Reformers and Realists vs. Racists and Reactionaries: The Republican Civil War Over Immigration Continues
by Roger Algase

Just over a half century ago, I was taught in law school that a criminal trial is over when the jury announces a verdict, is discharged and goes home. However, this relic from the distant legal past now seems quaint and out of date, judging by the non-stop television coverage in the days following the jury's verdict in the trial of George Zimmerman for the killing of Trayvon Martin.

As I mentioned in my July 17 blogging, the focus on the Zimmerman trial is helpful in one sense because it dramatically illustrates how central race is in America. But the endless media obsession with the afterlife of this trial is also a profound disservice to the public, because it distracts viewers from other critically important events.

None of these events is more important than the bitter civil war now taking place within the Republican Party over CIR. Turning the nation's focus away from immigration reform may turn out to be a devastating blow to the chances for passage of CIR.

I will let POLITICO speak on this point (Immigration could hinge on August recess, July 18):

"The White House and its immigration reform allies are banking on the August recess as their - next - and possibly last - major opportunity to compel House Republicans to act.

With the issue stalled in the House, the monthlong Congressional break is the linchpin of a campaign that President Obama, Senate immigration leaders and a broad coalition of groups expect they'll have to wage through the end of the year. They realize that they must make progress in the next month in order to stand any chance of keeping the issue alive into the fall.

'We're not winning this fight,' Sen. John McCain, a Gang of Eight leader, told POLITICO Wednesday. 'They are mounting a better campaign than we are - the opposition is.' "

Meanshile, POLITICO also reports that another prominent Republican Senate GOE leader and CIR supporter, Marco Rubio, is feeling the heat from right wing immigration opponents who are out to punish him and wreck his presidential chances. (Marco Rubio Stumbles, July 17):

"Rubio appears to have miscalculated how much Republican support he could win in the Senate - and how much conservative backlash he could avoid outside of it. And now he feels stuck. Conservative intellectual leaders - notably Rich Lowry of National Review (and also a POLITICO columnist) and Bill Kristol of The Weekly Standard - are crusading against his bill, backed by the vast majority of conservatives in the House."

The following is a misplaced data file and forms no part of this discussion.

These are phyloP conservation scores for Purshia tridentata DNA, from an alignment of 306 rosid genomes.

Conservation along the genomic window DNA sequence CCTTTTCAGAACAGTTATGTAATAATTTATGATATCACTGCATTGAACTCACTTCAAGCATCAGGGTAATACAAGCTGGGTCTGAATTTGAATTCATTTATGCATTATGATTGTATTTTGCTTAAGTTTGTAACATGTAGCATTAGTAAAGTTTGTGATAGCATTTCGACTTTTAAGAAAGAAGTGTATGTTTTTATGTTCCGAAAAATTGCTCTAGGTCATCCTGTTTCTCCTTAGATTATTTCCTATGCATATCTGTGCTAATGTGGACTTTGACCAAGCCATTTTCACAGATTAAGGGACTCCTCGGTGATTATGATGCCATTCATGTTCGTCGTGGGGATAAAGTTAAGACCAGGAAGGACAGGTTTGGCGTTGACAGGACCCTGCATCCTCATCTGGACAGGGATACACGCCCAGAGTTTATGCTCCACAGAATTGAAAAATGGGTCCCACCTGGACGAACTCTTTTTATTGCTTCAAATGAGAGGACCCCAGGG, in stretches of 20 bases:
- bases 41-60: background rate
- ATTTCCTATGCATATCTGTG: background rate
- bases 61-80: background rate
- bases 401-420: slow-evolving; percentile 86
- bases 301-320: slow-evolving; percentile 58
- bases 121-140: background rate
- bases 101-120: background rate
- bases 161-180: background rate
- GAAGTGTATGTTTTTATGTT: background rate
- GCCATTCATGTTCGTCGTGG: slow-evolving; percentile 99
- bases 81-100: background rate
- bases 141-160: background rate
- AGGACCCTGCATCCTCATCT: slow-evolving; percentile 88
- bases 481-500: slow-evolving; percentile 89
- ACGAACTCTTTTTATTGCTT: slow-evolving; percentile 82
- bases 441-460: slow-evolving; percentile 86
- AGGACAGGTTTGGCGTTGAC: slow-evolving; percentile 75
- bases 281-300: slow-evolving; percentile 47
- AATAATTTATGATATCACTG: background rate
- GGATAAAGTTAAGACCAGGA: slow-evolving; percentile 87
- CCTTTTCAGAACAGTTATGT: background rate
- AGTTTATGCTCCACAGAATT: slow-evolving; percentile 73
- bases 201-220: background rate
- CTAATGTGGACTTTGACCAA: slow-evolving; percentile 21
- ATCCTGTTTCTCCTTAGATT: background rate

Let's take a closer look at the arguments against CIR by these two "Conservative intellectual leaders".

In their joint editorial: Kill the Bill (July 9), William Kristol and Rich Lowry make the following main arguments against the Senate CIR bill (S.744):

1) The bill (in their view) doesn't solve the illegal immigration problem, because the enforcement provisions are full of loopholes and President Obama will disregard them anyway,

2) The bill (as they see it) will let in too many low-skilled immigrants (along with the high-skilled ones whom Kristol and Lowry profess to support),

3) The bill is too big and was passed too quickly, (according to these two writers).

4) There is no urgent need to act on immigration (in their opinion) and, finally, as they contend:

5) Sure, it would be nice if the Republicans can win more Hispanic voters, but they should really concentrate on trying to attract more working-class (i.e. white) and younger voters instead. Besides, the Republicans will always be able to hold on to Arkansas, North Carolina, Iowa, Virginia [?] and Montana, even if they kill immigration reform.

With the possible exception of the issue of how many low-skilled workers to let in, which can easily be decided in a Senate-House conference that these two columnists are so anxious to avoid, the above may be good slogans for people who cannot stand the idea of more brown people being allowed to stay in or come to America. But calling these slogans serious intellectual arguments would be quite a stretch.

A real Republican intellectual, Kathleen Parker, demolishes Kristol and Lowry in her July 13 article The GOP's principled suicide:

"At this stage in the second term of the president they couldn't defeat, Republicans seem more like stubborn children refusing to come out of their rooms for supper, even though the alternative is going to bed hungry."

She continues:

Likewise, Republicans are not shooting straight when they insist that the Senate bill's path to citizenship is de facto amnesty. As paths go, it's a 13-year pilgrimage along a precipice lined with bramble bushes - taxes, fines and various fire-burning hoops through which one must leap in order to stand in line. Hardly rose petal strewn.

To the real point, many Republicans fear that allowing 11 million immigrants to become citizens essentially means 11 million more Democrats. This outcome wasn't pre-ordained, but given the tenor of recent debate, their fears are probably justified. Republican intransigence is further compounded by the echo chamber of the Tinker Bell coalition - The Weekly Standard's Bill Kristol and National Review's Rich Lowry, who recently co-authored an editorial urging Republicans to drive a stake through the heart of immigration reform. These are the same two who also thought Sarah Palin would be the perfect running mate for John McCain."

Parker concludes:

What Republicans are selling appeals to an ever-diminishing market that doesn't even include their erstwhile allies in the business community. And their self-immolation may prove to have been nothing more than a bonfire of vanities." gop's-principled-suicide.html

Reason vs. reaction - reform vs. racism - this is the battle for the soul of the Republican party on which the fate of immigration reform now hangs.